Notwithstanding the Bukovsky visit, the foreign press played the human rights issue as definitely broadened in focus beyond the Soviet Union. It is not clear where this feeling comes from, since, in fact nearly [Page 102]every statement has dealt with the Soviet Union, but the reaction is very helpful indeed—“Carter has hoisted the flag of human rights. His involvement is not selective or accidental. It is general and indivisible and applies to all continents and political systems. . . .” (Bonner Rundschau, Bonn) “he intended to keep speaking out against violations of human rights wherever they occurred in the world” (London’s Daily Telegraph).

Japan: “High-Risk Presidency”. Tokyo’s influential Sankei published an editorial evaluation of the Carter Administration’s first month in office. Noting that although “boldness and danger live together,” it said that both the domestic and foreign policies of the new President have been marked by an “astonishing dynamism” which raises doubts about a tendency toward an excessive idealism unlikely to mesh with reality, unlikely to produce practical results. Some Americans are, therefore, calling Jimmy Carter’s a “high-risk Presidency.”

  1. Source: Carter Library, National Security Affairs, Brzezinski Material, Brzezinski Office File, Subject Chron File, Box 125, Weekly National Security Report: 2–4/77. Top Secret; Sensitive. Both Carter and Mondale initialed the memorandum. Brzezinski later explained that he had “initiated, approximately a month after his [Carter’s] inaugural, the practice of sending him a weekly NSC report. It was meant to be a highly personal and private document, for the President alone. It contained usually some additional intelligence information or reports on policy implementation, as well as an occasional summary of more incisive papers written by NSC staffers, and frequently the report was opened by a brief one-page-long editorial piece by me, entitled ‘Opinion.’” (Power and Principle, p. 65)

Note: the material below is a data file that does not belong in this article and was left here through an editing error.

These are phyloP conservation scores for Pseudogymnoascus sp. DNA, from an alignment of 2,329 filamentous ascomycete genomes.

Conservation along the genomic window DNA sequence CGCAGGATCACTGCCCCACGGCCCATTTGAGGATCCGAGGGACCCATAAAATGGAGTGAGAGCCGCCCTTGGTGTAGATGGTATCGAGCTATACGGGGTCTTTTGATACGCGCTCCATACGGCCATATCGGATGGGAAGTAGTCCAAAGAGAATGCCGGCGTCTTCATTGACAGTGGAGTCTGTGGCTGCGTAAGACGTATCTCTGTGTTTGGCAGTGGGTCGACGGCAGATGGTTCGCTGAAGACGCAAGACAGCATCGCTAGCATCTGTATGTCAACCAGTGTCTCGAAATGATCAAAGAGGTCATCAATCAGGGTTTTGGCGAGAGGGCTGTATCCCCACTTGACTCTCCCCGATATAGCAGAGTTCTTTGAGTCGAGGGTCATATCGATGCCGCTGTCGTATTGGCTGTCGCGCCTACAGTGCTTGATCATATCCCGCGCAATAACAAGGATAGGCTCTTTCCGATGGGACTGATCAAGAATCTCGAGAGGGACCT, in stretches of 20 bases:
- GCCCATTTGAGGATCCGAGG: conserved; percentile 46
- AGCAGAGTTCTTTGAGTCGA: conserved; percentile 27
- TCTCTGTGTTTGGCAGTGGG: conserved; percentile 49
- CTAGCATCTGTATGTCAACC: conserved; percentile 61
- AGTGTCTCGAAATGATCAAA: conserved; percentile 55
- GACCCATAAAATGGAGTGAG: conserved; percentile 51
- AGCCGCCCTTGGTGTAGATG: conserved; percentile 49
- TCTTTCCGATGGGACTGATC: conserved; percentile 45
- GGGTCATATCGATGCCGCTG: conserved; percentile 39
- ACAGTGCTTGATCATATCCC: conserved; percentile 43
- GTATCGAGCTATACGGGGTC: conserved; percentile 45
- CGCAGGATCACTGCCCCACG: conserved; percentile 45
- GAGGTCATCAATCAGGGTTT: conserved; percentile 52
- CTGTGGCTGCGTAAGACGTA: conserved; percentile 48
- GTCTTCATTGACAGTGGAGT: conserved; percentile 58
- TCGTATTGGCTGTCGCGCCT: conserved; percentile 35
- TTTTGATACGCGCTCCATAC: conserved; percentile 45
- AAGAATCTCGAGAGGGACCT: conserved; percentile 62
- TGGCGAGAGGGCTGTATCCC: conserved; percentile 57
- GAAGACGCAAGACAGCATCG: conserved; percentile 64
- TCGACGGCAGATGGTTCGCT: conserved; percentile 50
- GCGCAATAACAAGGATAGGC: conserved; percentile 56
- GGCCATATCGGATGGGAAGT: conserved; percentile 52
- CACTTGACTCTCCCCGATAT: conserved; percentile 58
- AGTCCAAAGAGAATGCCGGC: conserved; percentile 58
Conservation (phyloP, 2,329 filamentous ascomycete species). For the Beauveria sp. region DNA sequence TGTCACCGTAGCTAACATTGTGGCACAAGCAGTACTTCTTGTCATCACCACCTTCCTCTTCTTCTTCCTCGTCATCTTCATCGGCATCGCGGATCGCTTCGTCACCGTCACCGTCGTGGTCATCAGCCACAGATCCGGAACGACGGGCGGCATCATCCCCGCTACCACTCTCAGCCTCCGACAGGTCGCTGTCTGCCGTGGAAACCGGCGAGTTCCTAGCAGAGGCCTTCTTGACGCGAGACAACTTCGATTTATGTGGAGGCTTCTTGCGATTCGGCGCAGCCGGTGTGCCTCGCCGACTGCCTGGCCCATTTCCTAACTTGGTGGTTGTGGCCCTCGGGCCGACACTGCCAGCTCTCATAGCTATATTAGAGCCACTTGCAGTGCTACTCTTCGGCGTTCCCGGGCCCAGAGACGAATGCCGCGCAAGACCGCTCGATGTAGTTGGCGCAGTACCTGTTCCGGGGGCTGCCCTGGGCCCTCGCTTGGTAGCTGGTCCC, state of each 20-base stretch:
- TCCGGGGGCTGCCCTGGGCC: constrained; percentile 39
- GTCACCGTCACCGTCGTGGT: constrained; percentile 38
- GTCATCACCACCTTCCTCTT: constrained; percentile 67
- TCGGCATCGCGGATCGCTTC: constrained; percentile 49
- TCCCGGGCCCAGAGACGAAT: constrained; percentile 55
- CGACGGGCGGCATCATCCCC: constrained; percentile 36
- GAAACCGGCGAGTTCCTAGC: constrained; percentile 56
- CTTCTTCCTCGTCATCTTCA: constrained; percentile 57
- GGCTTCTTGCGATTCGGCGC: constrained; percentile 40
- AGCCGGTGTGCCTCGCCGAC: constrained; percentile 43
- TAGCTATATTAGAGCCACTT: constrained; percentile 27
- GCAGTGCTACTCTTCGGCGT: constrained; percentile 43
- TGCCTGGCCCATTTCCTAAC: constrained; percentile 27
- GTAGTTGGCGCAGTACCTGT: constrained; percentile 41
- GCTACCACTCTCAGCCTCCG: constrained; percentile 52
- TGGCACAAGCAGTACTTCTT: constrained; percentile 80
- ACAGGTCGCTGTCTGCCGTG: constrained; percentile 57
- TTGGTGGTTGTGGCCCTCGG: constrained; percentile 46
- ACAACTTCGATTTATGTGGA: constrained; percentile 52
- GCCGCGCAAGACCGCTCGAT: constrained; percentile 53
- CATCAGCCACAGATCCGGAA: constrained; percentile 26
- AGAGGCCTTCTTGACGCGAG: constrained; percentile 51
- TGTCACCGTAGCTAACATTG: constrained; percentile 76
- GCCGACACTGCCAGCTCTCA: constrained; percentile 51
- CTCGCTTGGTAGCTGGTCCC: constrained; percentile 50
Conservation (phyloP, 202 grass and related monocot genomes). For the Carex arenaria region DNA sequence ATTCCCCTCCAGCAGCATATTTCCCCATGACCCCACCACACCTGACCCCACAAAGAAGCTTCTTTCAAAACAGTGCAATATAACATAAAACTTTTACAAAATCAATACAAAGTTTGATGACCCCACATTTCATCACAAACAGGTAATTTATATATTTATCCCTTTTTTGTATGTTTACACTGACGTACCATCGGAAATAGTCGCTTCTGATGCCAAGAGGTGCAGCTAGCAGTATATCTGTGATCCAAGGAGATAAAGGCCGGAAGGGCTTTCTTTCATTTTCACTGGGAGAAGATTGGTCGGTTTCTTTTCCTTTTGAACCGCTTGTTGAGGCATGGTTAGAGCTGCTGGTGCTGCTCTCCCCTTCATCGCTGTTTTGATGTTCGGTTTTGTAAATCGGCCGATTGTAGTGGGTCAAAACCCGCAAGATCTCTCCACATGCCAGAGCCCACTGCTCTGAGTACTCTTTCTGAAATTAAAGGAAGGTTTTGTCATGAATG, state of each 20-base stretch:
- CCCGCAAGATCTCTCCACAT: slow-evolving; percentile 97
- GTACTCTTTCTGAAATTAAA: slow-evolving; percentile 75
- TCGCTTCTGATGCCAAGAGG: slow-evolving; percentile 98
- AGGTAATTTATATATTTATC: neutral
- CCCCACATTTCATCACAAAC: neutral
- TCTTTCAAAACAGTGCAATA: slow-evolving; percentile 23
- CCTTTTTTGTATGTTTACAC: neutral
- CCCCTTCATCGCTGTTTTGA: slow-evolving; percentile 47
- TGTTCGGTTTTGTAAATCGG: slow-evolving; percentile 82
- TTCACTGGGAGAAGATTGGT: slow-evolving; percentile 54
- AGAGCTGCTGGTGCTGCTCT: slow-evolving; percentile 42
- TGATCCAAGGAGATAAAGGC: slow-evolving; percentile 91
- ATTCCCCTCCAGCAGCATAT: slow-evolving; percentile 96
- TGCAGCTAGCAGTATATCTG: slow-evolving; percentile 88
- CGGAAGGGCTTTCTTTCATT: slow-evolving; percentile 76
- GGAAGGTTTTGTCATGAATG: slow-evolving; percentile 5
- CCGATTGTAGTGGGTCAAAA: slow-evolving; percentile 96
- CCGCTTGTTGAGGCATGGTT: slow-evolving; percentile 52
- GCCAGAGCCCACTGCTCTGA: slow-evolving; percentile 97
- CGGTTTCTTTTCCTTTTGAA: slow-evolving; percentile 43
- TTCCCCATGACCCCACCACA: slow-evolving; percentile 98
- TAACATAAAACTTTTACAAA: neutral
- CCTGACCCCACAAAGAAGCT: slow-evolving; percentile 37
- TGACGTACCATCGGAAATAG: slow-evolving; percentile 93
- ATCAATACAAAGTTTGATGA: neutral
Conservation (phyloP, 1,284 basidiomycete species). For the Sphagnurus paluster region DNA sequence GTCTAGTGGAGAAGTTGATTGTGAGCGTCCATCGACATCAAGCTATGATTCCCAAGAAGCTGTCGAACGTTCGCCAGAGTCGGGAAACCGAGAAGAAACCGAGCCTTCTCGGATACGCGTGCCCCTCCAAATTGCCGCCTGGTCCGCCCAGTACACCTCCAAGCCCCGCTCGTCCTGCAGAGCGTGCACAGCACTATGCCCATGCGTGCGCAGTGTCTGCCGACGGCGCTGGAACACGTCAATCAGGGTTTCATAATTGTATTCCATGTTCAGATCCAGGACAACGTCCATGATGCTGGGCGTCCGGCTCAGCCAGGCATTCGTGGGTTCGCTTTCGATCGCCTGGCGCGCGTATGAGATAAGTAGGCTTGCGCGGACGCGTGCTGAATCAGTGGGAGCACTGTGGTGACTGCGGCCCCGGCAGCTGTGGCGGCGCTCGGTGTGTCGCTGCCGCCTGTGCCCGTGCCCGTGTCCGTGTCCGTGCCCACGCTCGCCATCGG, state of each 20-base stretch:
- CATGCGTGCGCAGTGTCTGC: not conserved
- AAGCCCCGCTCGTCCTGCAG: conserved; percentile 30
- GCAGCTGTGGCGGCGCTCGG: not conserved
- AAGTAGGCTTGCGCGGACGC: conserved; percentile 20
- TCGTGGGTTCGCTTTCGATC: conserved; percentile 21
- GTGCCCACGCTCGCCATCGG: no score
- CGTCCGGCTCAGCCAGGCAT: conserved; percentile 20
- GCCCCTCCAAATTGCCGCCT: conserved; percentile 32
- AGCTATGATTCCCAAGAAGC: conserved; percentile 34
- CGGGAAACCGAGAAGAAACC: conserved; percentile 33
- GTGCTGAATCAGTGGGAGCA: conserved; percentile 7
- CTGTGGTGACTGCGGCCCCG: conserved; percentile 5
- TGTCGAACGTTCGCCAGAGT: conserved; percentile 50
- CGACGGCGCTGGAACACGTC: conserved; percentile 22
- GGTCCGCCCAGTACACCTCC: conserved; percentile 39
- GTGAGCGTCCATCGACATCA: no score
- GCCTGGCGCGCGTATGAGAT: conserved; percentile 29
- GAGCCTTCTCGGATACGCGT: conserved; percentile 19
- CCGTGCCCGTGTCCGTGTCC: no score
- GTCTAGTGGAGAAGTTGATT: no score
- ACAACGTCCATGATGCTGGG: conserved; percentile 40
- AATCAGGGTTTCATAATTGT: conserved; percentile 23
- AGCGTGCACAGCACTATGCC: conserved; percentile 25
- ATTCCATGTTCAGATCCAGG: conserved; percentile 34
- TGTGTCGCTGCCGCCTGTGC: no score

2. Reference is to U.S. concerns about the proposed French sale in March 1976 of a uranium reprocessing plant to Pakistan and the German sale in June 1975 of a nuclear reactor and plutonium technology to Brazil. See Foreign Relations, 1969–1976, vol. E–15, Part 2, Documents on Western Europe, 1973–1976, Documents 334 and 289, respectively. Mondale expressed U.S. opposition to Schmidt during his January trip to Europe and Japan (see Document 16).
  3. Presumable reference to issues related to landing rights for the Concorde—a supersonic airliner—at U.S. airports.
  4. Reference is to the economic summit meeting of the heads of state and government of the United States, Canada, France, the Federal Republic of Germany, Italy, Japan, and the United Kingdom, scheduled to take place in London May 7–8; see Document 38.
  5. Presumable reference to Brezhnev’s February 25 letter to Carter, in which he criticized Carter’s approach to arms control. The letter is printed in Foreign Relations, 1977–1980, vol. VI, Soviet Union, Document 12.
  6. The President wrote in the left-hand margin next to this paragraph: “Plan for 3/17 at UN.”
  7. March 7. See Document 27.
  8. March 8.
  9. For additional information concerning Reuss’s proposed bill governing the U.S. vote in international financial institutions regarding loans to nations engaged in human rights abuses, see Foreign Relations, 1977–1980, vol. II, Human Rights and Humanitarian Affairs, Document 20.
  10. The President wrote in the left-hand margin above this paragraph: “We should try to address in UN speech—see campaign speeches” and drew an arrow from this statement to the paragraph.
  11. Reference is to PRM/NSC–28, which Brzezinski sent to the President on May 20. It is printed in Foreign Relations, 1977–1980, vol. II, Human Rights and Humanitarian Affairs, Document 46.
  12. See footnote 3, Document 21.